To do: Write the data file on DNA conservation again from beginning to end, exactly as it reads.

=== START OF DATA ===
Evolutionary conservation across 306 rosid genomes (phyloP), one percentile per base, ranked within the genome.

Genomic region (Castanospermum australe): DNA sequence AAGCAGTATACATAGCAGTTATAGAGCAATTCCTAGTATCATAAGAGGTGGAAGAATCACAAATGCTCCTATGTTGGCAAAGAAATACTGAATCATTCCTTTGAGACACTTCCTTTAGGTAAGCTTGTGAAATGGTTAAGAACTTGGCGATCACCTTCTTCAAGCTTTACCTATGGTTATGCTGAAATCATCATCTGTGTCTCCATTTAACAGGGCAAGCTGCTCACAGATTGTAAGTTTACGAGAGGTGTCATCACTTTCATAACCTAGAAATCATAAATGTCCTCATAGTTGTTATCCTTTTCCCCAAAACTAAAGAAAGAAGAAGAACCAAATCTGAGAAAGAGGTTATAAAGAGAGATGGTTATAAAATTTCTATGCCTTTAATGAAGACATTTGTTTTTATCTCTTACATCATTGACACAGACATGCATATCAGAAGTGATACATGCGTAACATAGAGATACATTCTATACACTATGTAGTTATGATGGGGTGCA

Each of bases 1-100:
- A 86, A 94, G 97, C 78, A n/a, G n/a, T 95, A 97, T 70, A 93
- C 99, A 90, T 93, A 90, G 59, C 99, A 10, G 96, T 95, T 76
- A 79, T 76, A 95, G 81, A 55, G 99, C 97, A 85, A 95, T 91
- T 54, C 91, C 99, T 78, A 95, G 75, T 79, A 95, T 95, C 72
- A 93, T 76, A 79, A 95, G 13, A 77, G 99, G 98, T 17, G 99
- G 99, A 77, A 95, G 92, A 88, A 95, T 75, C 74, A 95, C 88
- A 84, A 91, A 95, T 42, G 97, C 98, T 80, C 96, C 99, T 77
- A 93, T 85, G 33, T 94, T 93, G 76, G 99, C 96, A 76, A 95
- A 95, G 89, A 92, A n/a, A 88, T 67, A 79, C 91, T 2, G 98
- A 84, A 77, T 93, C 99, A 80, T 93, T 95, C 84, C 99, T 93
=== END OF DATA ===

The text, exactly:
Evolutionary conservation across 306 rosid genomes (phyloP), one percentile per base, ranked within the genome.

Genomic region (Castanospermum australe): DNA sequence AAGCAGTATACATAGCAGTTATAGAGCAATTCCTAGTATCATAAGAGGTGGAAGAATCACAAATGCTCCTATGTTGGCAAAGAAATACTGAATCATTCCTTTGAGACACTTCCTTTAGGTAAGCTTGTGAAATGGTTAAGAACTTGGCGATCACCTTCTTCAAGCTTTACCTATGGTTATGCTGAAATCATCATCTGTGTCTCCATTTAACAGGGCAAGCTGCTCACAGATTGTAAGTTTACGAGAGGTGTCATCACTTTCATAACCTAGAAATCATAAATGTCCTCATAGTTGTTATCCTTTTCCCCAAAACTAAAGAAAGAAGAAGAACCAAATCTGAGAAAGAGGTTATAAAGAGAGATGGTTATAAAATTTCTATGCCTTTAATGAAGACATTTGTTTTTATCTCTTACATCATTGACACAGACATGCATATCAGAAGTGATACATGCGTAACATAGAGATACATTCTATACACTATGTAGTTATGATGGGGTGCA

Each of bases 1-100:
- A 86, A 94, G 97, C 78, A n/a, G n/a, T 95, A 97, T 70, A 93
- C 99, A 90, T 93, A 90, G 59, C 99, A 10, G 96, T 95, T 76
- A 79, T 76, A 95, G 81, A 55, G 99, C 97, A 85, A 95, T 91
- T 54, C 91, C 99, T 78, A 95, G 75, T 79, A 95, T 95, C 72
- A 93, T 76, A 79, A 95, G 13, A 77, G 99, G 98, T 17, G 99
- G 99, A 77, A 95, G 92, A 88, A 95, T 75, C 74, A 95, C 88
- A 84, A 91, A 95, T 42, G 97, C 98, T 80, C 96, C 99, T 77
- A 93, T 85, G 33, T 94, T 93, G 76, G 99, C 96, A 76, A 95
- A 95, G 89, A 92, A n/a, A 88, T 67, A 79, C 91, T 2, G 98
- A 84, A 77, T 93, C 99, A 80, T 93, T 95, C 84, C 99, T 93